by Crystal Bush, Assurance Manager
As companies begin to focus on their 2020 audits many are faced with the glaring question, “What did Covid-19 do to the value of our goodwill?”
At a high level, businesses are required to evaluate goodwill for impairment annually and generally most businesses choose to perform that evaluation at or near their fiscal year end. However, if there is a triggering event in the course of that year the business must perform their analysis using the facts and circumstances as of the event date. A list of example events and circumstances can be found here, and include the following but are not limited to:
- Macroeconomic conditions such as deterioration in general economic conditions;
- Industry and market conditions such as deterioration in the environment in which the entity operates;
- Increase in costs of raw materials, labor, or other costs that have a negative impact on earnings and cash flows, and
- Entity specific events such as change in key personnel, strategy, or customers, contemplation of bankruptcy or litigation.
These are just examples of potential triggering events. Judgement must be exercised carefully by management teams in determining if Covid-19 is a goodwill impairment triggering event.
Covid-19 is unusual as there hasn’t been a separate discrete event date to point to; however, the decline in business activity over weeks or months due to the resulting pandemic can give rise to a “triggering event”. Companies will need to use judgment in determining the date of the “trigger”, and it seems that a date between March 2020 to June 2020 would be acceptable.
The annual impairment test and triggering event test will be two separate tests unless the annual impairment test is routinely performed between March 2020 and June 2020.
There are three options available when performing goodwill impairment testing and include:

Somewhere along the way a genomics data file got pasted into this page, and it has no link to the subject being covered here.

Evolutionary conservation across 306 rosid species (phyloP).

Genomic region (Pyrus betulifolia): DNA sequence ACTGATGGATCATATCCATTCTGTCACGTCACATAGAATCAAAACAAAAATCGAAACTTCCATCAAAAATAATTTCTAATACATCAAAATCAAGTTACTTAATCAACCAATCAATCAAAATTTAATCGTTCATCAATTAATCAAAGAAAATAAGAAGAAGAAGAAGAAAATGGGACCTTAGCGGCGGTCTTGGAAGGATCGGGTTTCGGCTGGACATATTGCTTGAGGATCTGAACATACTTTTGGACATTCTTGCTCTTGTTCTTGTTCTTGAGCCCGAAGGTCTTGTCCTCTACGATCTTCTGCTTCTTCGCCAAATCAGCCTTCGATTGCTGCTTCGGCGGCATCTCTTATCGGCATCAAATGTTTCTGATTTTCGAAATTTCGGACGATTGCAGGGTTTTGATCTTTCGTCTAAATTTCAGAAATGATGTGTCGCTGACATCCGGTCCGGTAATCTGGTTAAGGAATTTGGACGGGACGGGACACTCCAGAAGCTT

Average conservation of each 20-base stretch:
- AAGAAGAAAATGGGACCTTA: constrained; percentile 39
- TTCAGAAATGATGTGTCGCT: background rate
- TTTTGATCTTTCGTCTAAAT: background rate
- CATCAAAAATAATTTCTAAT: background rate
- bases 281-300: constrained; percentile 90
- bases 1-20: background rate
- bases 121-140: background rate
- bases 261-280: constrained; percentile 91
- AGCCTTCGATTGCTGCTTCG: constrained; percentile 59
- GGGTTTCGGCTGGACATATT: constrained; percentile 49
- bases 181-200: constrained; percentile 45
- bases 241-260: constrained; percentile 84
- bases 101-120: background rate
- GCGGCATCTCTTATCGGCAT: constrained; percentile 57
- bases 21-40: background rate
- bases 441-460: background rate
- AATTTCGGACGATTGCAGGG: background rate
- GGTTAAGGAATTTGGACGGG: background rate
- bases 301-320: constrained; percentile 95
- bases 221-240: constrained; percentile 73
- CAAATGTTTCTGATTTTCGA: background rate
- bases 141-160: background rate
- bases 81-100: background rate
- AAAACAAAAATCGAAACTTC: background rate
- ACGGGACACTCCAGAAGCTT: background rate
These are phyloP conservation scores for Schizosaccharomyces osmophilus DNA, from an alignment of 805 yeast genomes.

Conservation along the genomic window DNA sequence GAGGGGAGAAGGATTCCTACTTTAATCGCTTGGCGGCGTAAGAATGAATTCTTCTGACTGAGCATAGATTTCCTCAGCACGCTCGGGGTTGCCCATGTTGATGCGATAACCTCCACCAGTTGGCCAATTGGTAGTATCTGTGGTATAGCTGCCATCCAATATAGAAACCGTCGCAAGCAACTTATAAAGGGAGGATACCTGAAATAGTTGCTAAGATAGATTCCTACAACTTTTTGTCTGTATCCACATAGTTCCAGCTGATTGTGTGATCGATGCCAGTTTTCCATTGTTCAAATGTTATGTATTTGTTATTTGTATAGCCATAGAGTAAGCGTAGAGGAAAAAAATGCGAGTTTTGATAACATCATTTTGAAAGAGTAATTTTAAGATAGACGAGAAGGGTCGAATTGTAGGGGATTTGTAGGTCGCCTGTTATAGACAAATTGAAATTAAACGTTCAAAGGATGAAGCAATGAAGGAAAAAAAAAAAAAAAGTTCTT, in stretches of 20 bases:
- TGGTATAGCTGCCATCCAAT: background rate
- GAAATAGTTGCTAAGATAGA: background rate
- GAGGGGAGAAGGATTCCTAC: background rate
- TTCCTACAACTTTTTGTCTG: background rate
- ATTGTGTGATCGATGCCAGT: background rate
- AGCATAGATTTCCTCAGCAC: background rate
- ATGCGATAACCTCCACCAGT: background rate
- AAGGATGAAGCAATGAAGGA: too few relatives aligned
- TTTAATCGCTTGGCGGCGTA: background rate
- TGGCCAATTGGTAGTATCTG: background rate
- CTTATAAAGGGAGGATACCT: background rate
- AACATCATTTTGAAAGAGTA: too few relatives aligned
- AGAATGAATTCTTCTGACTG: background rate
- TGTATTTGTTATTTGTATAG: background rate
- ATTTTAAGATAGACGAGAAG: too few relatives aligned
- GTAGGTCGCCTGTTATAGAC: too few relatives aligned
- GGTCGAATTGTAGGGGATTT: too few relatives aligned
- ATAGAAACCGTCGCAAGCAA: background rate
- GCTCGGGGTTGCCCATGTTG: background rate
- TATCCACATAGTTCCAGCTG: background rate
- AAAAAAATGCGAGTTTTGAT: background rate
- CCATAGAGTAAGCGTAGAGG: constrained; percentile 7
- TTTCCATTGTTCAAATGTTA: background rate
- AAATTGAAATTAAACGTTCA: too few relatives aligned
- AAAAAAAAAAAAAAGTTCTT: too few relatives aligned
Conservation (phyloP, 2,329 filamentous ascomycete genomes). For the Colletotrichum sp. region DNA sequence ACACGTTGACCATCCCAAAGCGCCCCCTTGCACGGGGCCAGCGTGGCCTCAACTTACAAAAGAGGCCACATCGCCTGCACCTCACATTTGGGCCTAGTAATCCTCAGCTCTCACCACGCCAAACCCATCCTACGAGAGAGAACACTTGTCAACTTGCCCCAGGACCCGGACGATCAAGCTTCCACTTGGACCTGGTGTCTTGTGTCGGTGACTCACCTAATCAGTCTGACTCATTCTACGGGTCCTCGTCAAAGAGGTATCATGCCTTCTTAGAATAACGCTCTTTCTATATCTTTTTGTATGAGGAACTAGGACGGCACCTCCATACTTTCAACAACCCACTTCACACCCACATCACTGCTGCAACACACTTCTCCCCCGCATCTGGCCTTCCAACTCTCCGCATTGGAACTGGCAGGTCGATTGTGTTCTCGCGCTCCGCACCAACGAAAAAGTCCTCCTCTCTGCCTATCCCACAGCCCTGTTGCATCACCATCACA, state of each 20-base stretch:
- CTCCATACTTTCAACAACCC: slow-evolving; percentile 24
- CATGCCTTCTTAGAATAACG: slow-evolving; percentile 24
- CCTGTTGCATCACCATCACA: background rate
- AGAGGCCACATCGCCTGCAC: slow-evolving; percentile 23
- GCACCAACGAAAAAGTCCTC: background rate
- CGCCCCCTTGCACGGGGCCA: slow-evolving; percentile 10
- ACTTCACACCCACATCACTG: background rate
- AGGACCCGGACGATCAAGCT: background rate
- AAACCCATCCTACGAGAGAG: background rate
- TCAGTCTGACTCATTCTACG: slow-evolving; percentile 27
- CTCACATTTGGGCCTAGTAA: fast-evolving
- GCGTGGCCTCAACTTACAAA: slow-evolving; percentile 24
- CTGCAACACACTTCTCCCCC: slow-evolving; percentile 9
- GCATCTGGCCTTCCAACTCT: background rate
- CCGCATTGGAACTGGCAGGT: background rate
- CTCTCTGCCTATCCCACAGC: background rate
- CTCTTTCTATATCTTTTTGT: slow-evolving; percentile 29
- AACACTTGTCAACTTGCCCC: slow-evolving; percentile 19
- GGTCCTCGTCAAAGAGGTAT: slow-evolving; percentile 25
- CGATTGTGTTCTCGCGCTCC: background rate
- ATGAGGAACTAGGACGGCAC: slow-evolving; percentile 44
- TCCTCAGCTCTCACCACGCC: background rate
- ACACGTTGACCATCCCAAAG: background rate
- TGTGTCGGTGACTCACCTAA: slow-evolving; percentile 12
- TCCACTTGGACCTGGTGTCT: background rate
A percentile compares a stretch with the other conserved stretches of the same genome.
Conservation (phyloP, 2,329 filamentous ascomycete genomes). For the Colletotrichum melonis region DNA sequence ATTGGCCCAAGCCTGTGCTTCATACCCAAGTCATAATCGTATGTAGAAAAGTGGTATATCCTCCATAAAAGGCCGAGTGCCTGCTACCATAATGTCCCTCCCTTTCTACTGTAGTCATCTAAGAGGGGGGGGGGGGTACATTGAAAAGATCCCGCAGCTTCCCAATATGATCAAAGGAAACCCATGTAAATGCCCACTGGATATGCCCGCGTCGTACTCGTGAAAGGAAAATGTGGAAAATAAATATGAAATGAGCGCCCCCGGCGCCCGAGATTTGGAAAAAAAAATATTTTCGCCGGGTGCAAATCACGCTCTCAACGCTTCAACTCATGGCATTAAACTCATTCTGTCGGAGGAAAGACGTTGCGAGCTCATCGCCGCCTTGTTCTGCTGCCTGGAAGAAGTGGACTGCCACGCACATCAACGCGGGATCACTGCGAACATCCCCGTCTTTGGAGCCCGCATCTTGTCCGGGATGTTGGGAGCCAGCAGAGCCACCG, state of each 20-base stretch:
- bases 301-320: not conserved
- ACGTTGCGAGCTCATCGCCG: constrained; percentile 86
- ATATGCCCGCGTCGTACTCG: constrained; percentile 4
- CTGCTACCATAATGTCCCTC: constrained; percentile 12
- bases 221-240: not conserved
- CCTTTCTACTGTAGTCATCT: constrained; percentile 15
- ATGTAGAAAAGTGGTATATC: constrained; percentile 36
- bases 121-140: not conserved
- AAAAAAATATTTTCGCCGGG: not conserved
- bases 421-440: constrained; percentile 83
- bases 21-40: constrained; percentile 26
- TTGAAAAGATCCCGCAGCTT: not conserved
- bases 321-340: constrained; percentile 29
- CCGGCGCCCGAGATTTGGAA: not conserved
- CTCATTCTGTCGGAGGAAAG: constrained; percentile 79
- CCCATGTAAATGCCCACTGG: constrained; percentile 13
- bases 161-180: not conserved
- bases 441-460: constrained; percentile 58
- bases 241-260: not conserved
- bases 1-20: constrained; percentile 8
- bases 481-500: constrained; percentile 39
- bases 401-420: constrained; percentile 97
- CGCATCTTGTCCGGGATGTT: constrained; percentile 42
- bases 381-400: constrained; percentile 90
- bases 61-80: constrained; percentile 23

- Traditional One-Step (for Companies that have adopted ASU No. 2017-04, Simplifying the Test for Goodwill Impairment) – Goodwill impairment test compares the fair value of the reporting unit to the carrying value of the reporting unit. The calculated difference being the goodwill impairment if the fair value less than carrying value.
- Traditional Two-Step (for Companies that have not adopted ASU No. 2017-04, Simplifying the Test for Goodwill Impairment) – If the fair value of the reporting unit is less than the carrying value, an entity must then apply hypothetical business combination accounting at the measurement date for all identifiable assets and liabilities to determine the implied value of goodwill at the measurement date (ASC 350-20-35-14). The difference between the carrying value of goodwill and the implied value of goodwill is the impairment amount recognized.
- Private Company Council (PPC) Alternative (ASU No. 2014-02, Intangibles – Goodwill and Other (Topic 350): Accounting for Goodwill – Similar to the Traditional One-Step test previously discussed, goodwill impairment test compares the fair value of the reporting unit to the carrying value of the reporting unit. The calculated difference being the impairment. However, entities that are using the PCC model may make an accounting policy election to apply the goodwill impairment test at the entity level versus the reporting unit level
The decision to record goodwill impairment cannot be reversed, so companies will need to take extra care in evaluating the facts and circumstances to ensure goodwill impairment occurred because of Covid-19.
For additional assistance or if you have questions contact:
Klint Lewis, Assurance Partner, Tanner LLC
Crystal Bush, Assurance Manager, Tanner LLC